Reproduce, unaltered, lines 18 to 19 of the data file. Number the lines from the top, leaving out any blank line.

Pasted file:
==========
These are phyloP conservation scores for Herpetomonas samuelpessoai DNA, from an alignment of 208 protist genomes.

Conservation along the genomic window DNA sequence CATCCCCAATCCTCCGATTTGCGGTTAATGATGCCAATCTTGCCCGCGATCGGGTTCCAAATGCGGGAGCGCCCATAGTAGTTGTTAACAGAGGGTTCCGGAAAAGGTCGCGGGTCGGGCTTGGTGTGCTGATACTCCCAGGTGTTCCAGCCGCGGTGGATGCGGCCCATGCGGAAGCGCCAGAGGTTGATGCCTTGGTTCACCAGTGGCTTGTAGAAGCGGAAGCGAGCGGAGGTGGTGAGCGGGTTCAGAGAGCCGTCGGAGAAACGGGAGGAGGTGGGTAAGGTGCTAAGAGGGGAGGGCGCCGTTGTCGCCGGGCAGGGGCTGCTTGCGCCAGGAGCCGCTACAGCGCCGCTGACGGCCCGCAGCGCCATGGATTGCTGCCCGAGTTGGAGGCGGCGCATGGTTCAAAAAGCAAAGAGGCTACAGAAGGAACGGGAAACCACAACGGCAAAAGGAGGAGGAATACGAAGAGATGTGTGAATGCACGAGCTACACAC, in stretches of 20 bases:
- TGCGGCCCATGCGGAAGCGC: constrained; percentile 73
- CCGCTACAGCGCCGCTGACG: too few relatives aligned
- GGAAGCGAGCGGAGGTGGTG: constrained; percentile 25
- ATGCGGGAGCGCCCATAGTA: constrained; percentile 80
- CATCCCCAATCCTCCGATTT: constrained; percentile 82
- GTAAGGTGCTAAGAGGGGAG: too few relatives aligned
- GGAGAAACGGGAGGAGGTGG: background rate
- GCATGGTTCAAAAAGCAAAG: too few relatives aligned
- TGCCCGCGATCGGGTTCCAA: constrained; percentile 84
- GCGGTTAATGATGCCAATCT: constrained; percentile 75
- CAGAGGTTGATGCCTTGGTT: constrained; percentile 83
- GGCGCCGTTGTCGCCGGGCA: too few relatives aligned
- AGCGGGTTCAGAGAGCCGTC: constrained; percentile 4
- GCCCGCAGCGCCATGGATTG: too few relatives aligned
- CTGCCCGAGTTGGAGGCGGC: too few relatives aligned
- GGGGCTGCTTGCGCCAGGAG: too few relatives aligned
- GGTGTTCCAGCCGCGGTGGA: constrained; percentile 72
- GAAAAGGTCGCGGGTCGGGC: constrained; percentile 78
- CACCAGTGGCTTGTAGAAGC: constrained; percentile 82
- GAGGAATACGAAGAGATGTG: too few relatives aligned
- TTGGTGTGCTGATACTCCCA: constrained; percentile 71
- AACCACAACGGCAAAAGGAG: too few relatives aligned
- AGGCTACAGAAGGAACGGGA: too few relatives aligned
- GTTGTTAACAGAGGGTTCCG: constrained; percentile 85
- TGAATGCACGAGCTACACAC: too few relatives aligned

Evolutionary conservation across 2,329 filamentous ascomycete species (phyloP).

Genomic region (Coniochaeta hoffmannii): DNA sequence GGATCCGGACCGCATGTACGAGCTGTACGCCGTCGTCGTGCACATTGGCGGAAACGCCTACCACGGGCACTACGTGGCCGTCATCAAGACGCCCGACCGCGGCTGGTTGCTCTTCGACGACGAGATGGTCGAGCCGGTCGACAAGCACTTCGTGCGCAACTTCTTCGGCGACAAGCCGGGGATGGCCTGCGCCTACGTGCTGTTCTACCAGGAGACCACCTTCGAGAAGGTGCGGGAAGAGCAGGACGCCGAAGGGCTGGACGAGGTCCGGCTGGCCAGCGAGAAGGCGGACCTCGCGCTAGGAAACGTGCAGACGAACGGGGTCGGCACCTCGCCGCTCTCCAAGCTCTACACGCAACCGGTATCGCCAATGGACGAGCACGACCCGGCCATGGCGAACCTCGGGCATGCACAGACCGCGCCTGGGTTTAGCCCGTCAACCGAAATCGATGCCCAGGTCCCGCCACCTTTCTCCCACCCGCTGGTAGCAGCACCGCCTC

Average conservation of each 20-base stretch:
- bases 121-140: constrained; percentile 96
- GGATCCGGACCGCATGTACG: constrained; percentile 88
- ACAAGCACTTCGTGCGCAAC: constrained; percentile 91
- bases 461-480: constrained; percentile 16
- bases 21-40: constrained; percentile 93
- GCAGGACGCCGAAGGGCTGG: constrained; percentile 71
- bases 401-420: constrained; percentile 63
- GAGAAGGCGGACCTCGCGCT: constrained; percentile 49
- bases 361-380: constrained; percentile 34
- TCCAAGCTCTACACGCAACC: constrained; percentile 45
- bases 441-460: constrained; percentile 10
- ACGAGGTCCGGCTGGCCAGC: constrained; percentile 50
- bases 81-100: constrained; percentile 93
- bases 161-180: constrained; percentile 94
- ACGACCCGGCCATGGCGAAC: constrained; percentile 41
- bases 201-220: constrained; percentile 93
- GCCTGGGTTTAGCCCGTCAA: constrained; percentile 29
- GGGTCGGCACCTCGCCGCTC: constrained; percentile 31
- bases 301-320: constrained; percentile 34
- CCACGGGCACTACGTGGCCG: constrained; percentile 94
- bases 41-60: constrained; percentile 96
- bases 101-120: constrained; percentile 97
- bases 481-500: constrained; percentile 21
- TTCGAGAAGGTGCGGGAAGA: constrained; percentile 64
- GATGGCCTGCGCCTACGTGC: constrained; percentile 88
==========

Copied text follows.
- GGGGCTGCTTGCGCCAGGAG: too few relatives aligned
- GGTGTTCCAGCCGCGGTGGA: constrained; percentile 72